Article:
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    • rick August 11, 2016 at 8:15 am

      As if the BTA hasn’t pushed to overhaul ODOT’s deadly TV Highway in the poor parts of Washington County?

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  • johnr August 11, 2016 at 5:53 am

    Ugh.

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    • 9watts August 11, 2016 at 8:58 am

      TST –
      that just trips off the tongue.

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      • John Lascurettes August 11, 2016 at 10:48 am

        “TST” sounds like you just let some air out of your tire.

        Still, I like the name and the updated mission and vision statements.

        BIkeLoudPDX is still the way to get direct bicycle advocacy done. TST will be the way to get broader-picture things done and, in particular, I’m super hopeful for the 401(c)4 organization yet to be fleshed out.

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      • B. Carfree August 11, 2016 at 8:04 pm

        I suppose we could call it The ST, as in The Street. Still, that has so many Wall Street connotations I don’t know how well it works either.

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  • Chris I August 11, 2016 at 6:42 am

    ^
    I’m sensing some hostility, here…

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  • I wear many hats August 11, 2016 at 8:05 am

    Everyone knocks advocates but they are the ones that show up to meetings and raise a stink. Yes, older people have more free time, get over it. Better yet, block your schedule so you can be heard. This is what the Mountain Bike community has had to do for years to counter the Portlander Anti Mountain Biking League (PAMBL).

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    • wsbob August 11, 2016 at 9:55 am

      Anyone that wants to advocate for biking…that is, ‘truly’ advocate…is fine with me, and has my encouragement for doing that. People considering themselves to be advocates, or that seek to portray themselves as advocates, whose efforts in that respect rarely rise above sarcastic, insulting remarks, are a flat out drag…at meetings, and in discussions, like the one some people are trying to have here.

      I didn’t go to the meeting. Maybe I should have. Never been to a BTA meeting, though thanks to bikeportland, I’ve read a fair bit about what this advocacy group believes is important to try and accomplish, and has tried to accomplish. At times, the group has done alright, and at other times, its efforts have misfired.

      I do know there’s a big difference between people as individuals, being personally aware of something they’d like to be different…and people in a group recognizing together, things they believe should be different, not just to their own liking, but for improvements in conditions for a much wider segment of the population than their own small group of friends and acquaintances.

      The least that should be said for this group, is that it would appear the group is showing a serious intent at finding some way of being more consistently effective in accomplishing better conditions for biking on area roads and streets, for everyone. I’d like to hear more about the origin and reasoning for this particular name choice.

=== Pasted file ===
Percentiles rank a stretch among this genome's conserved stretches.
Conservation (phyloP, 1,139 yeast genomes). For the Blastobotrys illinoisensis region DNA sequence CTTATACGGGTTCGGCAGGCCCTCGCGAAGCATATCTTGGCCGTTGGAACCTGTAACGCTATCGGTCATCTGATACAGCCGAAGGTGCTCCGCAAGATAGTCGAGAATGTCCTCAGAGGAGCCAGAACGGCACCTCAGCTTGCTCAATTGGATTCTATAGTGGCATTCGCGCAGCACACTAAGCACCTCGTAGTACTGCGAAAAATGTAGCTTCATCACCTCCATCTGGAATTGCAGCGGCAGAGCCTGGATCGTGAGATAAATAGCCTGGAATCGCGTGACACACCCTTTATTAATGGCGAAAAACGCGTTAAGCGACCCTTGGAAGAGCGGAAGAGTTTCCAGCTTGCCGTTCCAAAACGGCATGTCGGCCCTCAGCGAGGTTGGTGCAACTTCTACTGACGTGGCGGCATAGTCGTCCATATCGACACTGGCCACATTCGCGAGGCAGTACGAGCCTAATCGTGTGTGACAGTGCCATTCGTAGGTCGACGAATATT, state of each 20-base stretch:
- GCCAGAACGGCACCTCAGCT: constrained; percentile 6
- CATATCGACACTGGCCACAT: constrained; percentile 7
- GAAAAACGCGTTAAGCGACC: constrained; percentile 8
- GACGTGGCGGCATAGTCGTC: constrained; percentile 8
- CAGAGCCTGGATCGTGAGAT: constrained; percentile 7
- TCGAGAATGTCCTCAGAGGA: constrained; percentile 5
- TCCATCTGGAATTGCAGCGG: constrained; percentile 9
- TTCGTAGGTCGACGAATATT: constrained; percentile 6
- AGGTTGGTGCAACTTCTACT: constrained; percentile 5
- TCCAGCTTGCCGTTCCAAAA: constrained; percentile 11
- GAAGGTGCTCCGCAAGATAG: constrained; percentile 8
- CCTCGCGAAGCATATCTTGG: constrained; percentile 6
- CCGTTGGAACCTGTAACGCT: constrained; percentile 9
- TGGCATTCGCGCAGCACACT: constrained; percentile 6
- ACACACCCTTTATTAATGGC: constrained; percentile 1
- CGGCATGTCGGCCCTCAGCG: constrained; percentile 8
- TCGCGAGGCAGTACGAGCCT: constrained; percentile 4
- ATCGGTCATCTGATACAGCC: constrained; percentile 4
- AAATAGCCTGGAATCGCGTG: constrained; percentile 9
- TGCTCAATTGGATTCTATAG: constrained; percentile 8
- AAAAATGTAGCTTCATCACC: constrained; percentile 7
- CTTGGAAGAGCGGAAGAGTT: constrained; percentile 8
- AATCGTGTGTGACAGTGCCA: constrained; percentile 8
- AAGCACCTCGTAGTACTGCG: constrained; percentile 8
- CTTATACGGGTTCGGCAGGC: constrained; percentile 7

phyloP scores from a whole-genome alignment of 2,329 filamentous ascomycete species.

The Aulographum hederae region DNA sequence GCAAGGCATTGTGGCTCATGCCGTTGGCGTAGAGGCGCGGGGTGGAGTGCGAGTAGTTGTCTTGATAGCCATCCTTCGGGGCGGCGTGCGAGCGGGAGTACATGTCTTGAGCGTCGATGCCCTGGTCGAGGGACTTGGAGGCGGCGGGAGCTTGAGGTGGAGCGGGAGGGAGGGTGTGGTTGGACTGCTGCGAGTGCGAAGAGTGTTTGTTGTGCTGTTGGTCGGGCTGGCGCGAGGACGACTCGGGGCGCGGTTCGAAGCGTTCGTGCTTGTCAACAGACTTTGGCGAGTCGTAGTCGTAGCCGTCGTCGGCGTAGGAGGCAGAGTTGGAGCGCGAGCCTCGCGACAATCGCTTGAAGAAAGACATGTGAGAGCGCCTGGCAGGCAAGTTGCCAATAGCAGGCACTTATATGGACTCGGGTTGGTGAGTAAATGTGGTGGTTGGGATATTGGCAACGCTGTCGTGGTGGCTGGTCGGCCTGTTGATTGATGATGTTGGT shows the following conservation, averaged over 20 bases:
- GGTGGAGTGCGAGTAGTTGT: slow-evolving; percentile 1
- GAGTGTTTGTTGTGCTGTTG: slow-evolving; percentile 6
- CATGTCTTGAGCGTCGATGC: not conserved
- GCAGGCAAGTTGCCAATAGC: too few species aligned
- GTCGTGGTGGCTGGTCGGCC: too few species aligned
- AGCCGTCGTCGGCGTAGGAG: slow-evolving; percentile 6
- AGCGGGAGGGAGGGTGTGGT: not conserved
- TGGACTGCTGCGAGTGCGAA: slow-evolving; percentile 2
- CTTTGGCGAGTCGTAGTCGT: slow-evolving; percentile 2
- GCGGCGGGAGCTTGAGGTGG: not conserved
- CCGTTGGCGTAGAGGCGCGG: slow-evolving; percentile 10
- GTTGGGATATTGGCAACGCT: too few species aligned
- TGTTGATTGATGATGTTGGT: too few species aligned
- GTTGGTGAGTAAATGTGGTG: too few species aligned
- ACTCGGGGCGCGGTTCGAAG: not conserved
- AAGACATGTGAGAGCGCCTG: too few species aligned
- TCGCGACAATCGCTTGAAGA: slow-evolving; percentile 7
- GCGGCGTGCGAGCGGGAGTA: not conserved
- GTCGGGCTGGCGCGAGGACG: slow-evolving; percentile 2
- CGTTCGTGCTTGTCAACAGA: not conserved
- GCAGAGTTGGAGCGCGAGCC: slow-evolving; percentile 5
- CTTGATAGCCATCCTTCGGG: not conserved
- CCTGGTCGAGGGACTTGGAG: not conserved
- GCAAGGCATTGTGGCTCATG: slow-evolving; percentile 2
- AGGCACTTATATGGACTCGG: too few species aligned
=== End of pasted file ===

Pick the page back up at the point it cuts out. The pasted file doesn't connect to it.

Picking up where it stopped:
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      • wsbob August 11, 2016 at 10:03 am

        small addition to my above comment, following third paragraph, that I neglected to include:

        “…Another big difference: Developing fair, supportable and effective strategies for accomplishing objectives they decide upon through discussions together. …”

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      • meh August 11, 2016 at 10:11 am

        There lies the problem, letting Bike Portland tell you what BTA/TST is about. Letting someone elses filter guide you is never a good thing.

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      • wsbob August 11, 2016 at 10:46 am

        The opportunity is here for you. Why haven’t you taken that opportunity to report for us reading here, what, in substantial terms, you think this group is ‘…all about…’?

        Lacking at least some effort in that respect on your part, I can have no idea of what you’re talking about, except that your remarks unfortunately seem to smack of just another shallow snipe, directed at both the newly named, The Street Trust, and bikeportland. Please try, at least a little harder, to give people reading here, something informative and worthwhile of your opinion to read.

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      • meh August 12, 2016 at 3:41 pm

        I’m just commenting on your lack of effort to find out anything about the group other than through Bike Portland’s article. You are free to assume that Bike Portland is free of bias. But why should I make any effort when you don’t?

        “I didn’t go to the meeting. Maybe I should have. Never been to a BTA meeting, though thanks to bikeportland, I’ve read a fair bit about what this advocacy “

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      • wsbob August 13, 2016 at 1:01 am

        “I’m just commenting on your lack of effort to find out anything about the group other than through Bike Portland’s article. You are free to assume that Bike Portland is free of bias. But why should I make any effort when you don’t?” meh

        “…I didn’t go to the meeting. Maybe I should have. Never been to a BTA meeting, though thanks to bikeportland, I’ve read a fair bit about what this advocacy group believes is important to try and accomplish, and has tried to accomplish. At times, the group has done alright, and at other times, its efforts have misfired. …“ wsbob